(By the way, in writing this article, the use of the phrase above concerning the elephant came into question. Would we hear from people who were offended at the implication of eating elephants? This led to an interesting discussion on Facebook, during which time we heard from a friend who is a church planter. He said, “I've used this saying in our Karen [Burma] church. The Karen used to actually eat elephants on occasion. The answer, ‘One bite at a time’ sounds to them a ridiculous way to eat an elephant. In their view, the correct answer is, ‘It takes the entire village.’” Wow. I couldn’t have said it better myself. An entire village—or in this case, the entire Body of Christ.)

Now What?
In this issue of Lausanne World Pulse, we’re unpacking the Commitment to help you understand the process behind its development and why it was written. We’re also sharing some perspective on the “Now what?” question of how it can be applied by the global Church.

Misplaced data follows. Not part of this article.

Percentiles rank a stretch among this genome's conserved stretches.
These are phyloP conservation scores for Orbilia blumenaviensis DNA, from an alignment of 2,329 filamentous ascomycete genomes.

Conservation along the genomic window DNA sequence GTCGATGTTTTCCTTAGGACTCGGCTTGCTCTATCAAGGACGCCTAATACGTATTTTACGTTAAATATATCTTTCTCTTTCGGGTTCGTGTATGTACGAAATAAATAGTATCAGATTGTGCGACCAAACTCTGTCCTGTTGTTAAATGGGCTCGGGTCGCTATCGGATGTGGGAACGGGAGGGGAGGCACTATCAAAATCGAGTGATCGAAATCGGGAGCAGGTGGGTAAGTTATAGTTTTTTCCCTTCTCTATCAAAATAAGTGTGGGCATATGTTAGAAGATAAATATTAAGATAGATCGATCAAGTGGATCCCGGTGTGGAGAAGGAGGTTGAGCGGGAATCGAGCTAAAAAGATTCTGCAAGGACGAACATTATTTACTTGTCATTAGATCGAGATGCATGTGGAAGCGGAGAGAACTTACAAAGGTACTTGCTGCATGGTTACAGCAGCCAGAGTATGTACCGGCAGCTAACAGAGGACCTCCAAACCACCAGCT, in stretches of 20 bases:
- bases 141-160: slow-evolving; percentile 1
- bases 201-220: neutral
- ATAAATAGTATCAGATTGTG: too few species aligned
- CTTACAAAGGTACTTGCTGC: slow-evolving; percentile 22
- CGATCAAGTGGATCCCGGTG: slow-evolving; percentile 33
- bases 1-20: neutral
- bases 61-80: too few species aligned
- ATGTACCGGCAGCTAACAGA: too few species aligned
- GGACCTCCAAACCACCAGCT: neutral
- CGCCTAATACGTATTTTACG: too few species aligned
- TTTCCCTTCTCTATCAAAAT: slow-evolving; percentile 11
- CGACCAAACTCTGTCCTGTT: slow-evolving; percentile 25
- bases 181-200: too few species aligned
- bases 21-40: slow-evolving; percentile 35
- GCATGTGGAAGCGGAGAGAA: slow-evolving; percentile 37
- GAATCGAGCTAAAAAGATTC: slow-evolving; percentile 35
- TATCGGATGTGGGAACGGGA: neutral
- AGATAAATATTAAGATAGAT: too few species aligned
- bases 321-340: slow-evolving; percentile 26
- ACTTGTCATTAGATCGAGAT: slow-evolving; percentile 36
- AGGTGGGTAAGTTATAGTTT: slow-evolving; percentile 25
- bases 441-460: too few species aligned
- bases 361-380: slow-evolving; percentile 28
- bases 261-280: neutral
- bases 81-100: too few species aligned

Lausanne as a Movement is also asking the “Now what?” question. As we move forward from Cape Town 2010, we’re adjusting and streamlining structures as a Movement in order to serve the cause of global evangelization and the momentum of the Congress.

Our goal is to encourage the global Church “to bear witness to Jesus Christ and all his teachings in every area of the world, geographically as well as in every sphere of society and in the realm of ideas.” To this end, we’ll be focusing our efforts on investing in the lives of leaders around the world (including younger leaders and women leaders); convening gatherings to address important issues facing the Church; and communicating ideas, strategy, and action.

Undergirding all of this is a strong commitment to humility in service, faithful study of God’s word, and steadfastness in prayer. Lausanne will be fine-tuning and formalizing our shared vision at a leadership meeting in June. Please be praying for this meeting.

We hope you’ll join the conversation on The Cape Town Commitment and let us know your thoughts on the document and how it can be used in your church, community, and nation. And, stay tuned for additional resources and ideas from Lausanne on how to take the Commitment “one byte at a time.”

Naomi Frizzell is chief communications officer for the Lausanne Committee for World Evangelization. She also serves as managing editor for Lausanne World Pulse.